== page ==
The U.S. Coast Guard plans to take a major step toward making its Offshore Patrol Cutter (OPC) a reality.
As part of a competition to develop the new ship, the maritime service is evaluating bids submitted by industry in January in response to a September 2012 request for proposals. The Coast Guard expects to wrap up its assessment and award up to three design contracts to shipyards by the end of the current fiscal year, or Sept. 30.
“Source selection is in progress,” Coast Guard spokesman Eric Nagel told ClearanceJobs.com.
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The Coast Guard intends to narrow the field to one design in fiscal year 2016, take delivery of the first OPC in 2020, and ultimately buy a total of 25 cutters.
The OPC will replace the Coast Guard’s aging fleet of 210-foot and 270-foot Medium Endurance Cutters, “which are becoming increasingly expensive to maintain and operate and are, in many respects, technologically obsolete,” the Coast Guard says. The 14 smaller cutters were commissioned from 1964 to 1969, and the 13 larger ships were commissioned from 1983 to 1991.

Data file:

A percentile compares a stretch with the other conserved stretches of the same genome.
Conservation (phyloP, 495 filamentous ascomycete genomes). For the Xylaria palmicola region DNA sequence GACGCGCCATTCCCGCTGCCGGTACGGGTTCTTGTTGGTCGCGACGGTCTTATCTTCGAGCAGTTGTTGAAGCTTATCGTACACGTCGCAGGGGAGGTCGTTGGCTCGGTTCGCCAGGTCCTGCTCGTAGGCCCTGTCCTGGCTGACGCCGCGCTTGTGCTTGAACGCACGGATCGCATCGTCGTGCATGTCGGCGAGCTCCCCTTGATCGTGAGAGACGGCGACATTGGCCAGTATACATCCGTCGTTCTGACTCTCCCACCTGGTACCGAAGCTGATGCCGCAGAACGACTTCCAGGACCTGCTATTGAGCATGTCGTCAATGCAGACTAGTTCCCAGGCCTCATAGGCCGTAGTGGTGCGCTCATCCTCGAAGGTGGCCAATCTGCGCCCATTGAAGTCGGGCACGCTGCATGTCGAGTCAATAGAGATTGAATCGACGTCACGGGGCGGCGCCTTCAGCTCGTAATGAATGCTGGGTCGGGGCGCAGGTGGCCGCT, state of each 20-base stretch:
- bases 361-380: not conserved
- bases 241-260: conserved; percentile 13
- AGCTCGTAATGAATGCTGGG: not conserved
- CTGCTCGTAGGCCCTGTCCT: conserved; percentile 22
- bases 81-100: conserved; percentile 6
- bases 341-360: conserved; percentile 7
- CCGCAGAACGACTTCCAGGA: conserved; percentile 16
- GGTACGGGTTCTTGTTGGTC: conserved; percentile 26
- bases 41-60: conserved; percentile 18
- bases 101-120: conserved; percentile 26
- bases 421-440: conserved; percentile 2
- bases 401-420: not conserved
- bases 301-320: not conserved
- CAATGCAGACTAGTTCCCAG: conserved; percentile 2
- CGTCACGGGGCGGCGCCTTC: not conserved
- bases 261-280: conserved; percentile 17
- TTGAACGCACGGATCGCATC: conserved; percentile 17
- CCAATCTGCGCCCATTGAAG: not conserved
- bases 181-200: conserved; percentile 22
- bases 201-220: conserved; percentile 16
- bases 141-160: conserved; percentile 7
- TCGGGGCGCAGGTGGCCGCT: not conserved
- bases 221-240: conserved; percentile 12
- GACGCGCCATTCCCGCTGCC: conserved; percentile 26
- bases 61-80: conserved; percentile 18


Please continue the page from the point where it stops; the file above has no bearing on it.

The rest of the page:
The OPC “will feature increased range and endurance, more powerful weapons, a larger flight deck, and improved command, control, communications, computers, intelligence, surveillance and reconnaissance (C4ISR) equipment,” the Coast Guard says. “The OPC will accommodate aircraft and small boat operations in all weather.”
Companies vying for the contracts include Bollinger Shipyards, General Dynamics Bath Iron Works, General Dynamics NASSCO, Huntington Ingalls, Marinette Marine, VT Halter Marine and Vigor Shipyards.
Most of the competitors declined to discuss their platforms. But Vigor said that its cutter would provide a large stable flight deck; a hangar that comfortably accommodates an H-65 helicopter with blades extended; an all-weather boat maintenance hangar; and a boat handling system that accommodates a variety of boats. Vigor is advertising several “ship design manager” job openings for the program.